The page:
Smartphone theft is a major problem in the United States, and the number of smartphone-related robberies has significantly increased over the past couple of years.  These thefts make up between 30 to 40 percent of all robberies across the country.  In 2012, approximately 1.6 Americans were victims of smartphone theft, and consumers in the U.S. spent more than $30 billion in recovering cell phones.  In San Francisco, California, cell phone thefts make up 66 percent of all robberies, and in Oakland, California, that number increases to over 75 percent.

In an effort to curb smartphone theft, as well as the violence that often accompanies these robberies, several lawmakers around the country have come together to promote the Secure Our Smartphone initiative to urge phone carriers to include a “kill switch” in their devices.  On February 7, 2014, California State Senator Mark Leno and San Francisco District Attorney George Gascon took this initiative a step further and introduced a bill (Senate Bill 962) that would require the inclusion of a “kill switch” in phones sold in the state.  If the bill is passed, any phone sold after January 1, 2015 would require the security feature, which would prevent the phone from operating if stolen.  Although the phone’s owner would not be required to keep the security feature, the purpose of the bill is to guarantee that the feature is preloaded on the phone.  The user would then have the option to disable the feature and opt-out of the system.  The prediction is that thieves will be deterred from stealing smartphones, knowing that such a security device is in place.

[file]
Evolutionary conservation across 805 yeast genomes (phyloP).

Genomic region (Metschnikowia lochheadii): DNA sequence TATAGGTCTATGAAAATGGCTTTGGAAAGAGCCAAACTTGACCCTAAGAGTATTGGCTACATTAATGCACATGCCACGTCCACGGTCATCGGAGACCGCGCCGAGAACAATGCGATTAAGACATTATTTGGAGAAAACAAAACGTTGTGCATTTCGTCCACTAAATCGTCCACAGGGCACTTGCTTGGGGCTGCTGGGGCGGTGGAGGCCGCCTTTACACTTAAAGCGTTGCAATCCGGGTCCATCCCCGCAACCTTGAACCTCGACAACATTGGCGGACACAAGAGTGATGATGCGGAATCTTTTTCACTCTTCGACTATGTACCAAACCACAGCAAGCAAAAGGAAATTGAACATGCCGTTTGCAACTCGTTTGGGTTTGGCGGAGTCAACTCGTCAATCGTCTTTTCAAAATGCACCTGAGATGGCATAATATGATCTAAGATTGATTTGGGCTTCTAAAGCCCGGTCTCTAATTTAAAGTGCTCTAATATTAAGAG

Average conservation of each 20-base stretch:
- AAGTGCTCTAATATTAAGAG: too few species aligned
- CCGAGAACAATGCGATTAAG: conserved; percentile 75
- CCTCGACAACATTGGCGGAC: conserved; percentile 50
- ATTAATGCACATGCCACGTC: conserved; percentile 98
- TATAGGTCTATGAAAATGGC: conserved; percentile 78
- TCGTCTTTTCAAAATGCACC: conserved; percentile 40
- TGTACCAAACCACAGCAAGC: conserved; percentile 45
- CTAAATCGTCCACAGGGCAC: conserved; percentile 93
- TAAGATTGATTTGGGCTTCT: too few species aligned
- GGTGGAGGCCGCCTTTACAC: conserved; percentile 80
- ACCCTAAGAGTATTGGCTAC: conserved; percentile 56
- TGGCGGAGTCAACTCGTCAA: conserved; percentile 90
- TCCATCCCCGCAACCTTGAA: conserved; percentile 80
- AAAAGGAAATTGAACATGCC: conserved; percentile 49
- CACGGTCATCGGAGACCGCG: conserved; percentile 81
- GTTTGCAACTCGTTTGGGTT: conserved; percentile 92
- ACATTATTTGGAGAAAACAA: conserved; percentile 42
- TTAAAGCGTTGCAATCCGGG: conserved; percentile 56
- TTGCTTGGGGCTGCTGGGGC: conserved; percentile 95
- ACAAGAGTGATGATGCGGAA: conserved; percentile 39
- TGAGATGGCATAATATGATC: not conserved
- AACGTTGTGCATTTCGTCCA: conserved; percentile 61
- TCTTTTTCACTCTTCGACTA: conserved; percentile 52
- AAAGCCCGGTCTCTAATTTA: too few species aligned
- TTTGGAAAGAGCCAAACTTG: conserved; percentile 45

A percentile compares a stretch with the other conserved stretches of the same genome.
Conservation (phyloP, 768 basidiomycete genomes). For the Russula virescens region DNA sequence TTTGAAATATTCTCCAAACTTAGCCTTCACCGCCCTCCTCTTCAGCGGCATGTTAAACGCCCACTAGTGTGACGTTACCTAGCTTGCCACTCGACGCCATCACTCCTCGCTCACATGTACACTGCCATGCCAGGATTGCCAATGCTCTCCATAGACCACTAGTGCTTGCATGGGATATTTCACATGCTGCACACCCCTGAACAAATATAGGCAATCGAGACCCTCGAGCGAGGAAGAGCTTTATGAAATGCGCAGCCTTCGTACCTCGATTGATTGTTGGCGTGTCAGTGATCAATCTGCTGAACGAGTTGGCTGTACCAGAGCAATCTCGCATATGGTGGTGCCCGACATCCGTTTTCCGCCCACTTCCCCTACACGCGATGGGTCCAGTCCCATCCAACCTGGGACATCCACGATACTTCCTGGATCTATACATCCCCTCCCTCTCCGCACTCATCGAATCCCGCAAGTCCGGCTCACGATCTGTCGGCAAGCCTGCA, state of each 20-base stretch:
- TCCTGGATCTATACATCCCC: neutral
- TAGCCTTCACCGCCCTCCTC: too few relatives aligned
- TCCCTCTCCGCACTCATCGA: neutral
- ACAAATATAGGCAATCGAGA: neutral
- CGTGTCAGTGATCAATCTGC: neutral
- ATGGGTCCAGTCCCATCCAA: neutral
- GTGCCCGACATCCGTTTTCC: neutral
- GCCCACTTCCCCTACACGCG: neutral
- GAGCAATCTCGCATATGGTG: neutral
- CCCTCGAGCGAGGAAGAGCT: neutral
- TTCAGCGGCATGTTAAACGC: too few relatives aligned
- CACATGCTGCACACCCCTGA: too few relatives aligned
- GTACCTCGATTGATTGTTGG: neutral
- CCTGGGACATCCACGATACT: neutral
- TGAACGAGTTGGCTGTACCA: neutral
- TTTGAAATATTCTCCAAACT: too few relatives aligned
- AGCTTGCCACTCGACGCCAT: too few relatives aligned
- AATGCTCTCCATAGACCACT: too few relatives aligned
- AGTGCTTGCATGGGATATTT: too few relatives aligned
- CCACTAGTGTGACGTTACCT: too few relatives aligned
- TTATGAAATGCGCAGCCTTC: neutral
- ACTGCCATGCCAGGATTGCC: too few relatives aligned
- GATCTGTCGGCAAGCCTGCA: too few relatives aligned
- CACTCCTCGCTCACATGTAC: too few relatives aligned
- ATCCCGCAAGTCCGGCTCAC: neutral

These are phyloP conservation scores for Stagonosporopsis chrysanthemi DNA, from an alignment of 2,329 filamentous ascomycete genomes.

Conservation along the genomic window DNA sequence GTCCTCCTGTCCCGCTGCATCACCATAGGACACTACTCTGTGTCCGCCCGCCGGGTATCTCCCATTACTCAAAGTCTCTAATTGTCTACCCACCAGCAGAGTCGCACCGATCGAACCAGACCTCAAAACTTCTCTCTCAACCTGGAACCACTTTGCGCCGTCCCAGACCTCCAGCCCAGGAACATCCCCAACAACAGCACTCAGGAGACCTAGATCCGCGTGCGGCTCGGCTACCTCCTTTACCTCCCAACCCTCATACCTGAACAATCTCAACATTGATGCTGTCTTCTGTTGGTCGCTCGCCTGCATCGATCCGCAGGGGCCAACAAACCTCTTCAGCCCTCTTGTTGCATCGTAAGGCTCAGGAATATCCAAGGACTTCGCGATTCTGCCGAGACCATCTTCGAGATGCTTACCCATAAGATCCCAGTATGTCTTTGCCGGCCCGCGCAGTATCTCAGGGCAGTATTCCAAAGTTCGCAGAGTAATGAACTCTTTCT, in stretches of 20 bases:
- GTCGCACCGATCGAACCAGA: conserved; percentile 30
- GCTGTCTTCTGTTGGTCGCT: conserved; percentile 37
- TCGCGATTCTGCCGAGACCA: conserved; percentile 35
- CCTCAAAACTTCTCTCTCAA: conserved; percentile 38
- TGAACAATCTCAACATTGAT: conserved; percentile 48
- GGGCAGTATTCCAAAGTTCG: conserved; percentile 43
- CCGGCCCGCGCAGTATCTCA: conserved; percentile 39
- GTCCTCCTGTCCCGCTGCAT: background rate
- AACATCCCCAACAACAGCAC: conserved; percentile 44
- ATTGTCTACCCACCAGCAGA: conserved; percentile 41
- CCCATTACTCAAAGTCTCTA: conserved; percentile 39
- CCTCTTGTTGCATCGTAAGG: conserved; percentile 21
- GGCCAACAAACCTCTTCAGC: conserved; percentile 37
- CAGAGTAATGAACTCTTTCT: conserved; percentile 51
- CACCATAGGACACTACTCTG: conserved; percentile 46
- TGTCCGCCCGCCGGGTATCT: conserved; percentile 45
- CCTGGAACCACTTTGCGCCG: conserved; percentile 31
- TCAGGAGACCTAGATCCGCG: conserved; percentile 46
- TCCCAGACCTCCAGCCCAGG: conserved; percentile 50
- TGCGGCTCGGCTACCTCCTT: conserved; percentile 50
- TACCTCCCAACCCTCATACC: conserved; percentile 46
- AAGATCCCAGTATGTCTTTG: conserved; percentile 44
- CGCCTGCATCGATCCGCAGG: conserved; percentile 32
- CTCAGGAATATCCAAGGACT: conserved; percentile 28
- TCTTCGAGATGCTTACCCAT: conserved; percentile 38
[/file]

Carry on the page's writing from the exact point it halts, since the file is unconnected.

One week after California Senate Bill 962 was proposed, federal lawmakers put forward a similar bill.  On February 13, U.S. senators introduced national legislation to require a method of disabling smartphones remotely.  Like the California bill, the goal of this proposed bill is to deter theft and protect consumers.

Nevertheless, the proposed legislation is facing resistance from the phone carriers.  Several U.S. carriers have already stated they would not support such a feature, including AT&T, Verizon, Sprint, T-Mobile, and US Cellular.  The wireless industry has voiced concerns over the possibility of increasing the chance of hacking if the antitheft technology is required.  The CTIA, a telecom industry group, discussed how the technical details involved in the remote transmission of a “kill message” would be broadly known among mobile operators.  Consequently, it would be difficult to prevent hackers from remotely sending those kill messages and shutting down customers’ phones permanently.  The problem becomes even more serious when imagining hackers disabling an entire group of customers, such as the Department of Defense or law enforcement.  There are also concerns over unintended consequences.  For example, a permanent kill switch could have unintended consequences for customers who eventually find their lost phones.

Proponents of the proposed antitheft security feature believe the resistance coming from mobile carriers is largely motivated by money, and that carriers are prioritizing profit over safety.  It seems likely that business relationships, such as with insurance companies, play a role in carriers’ opposition for such a bill.  Indeed, mobile carriers make billions every year from selling theft insurance to their customers.

While I agree with the sentiment that steps need to be taken to reduce the number of cell phone thefts, I am not completely convinced that a kill switch is the answer.  While it appears that it could be an effective solution in theory, I do worry about the possibility of hacking and of unintended consequences.  Individuals need to be more aware of their surroundings and should resist the urge to take out their phones in public.  While maybe not the strongest deterrent, I do find that the “Find my Phone” application that users can download on their iPhones serves as a deterrent nonetheless, and more people should consider downloading this feature.  Ultimately, I believe more research should be done on how kill switch technology will operate, and how to fix the inevitable glitches, before implementing such a feature.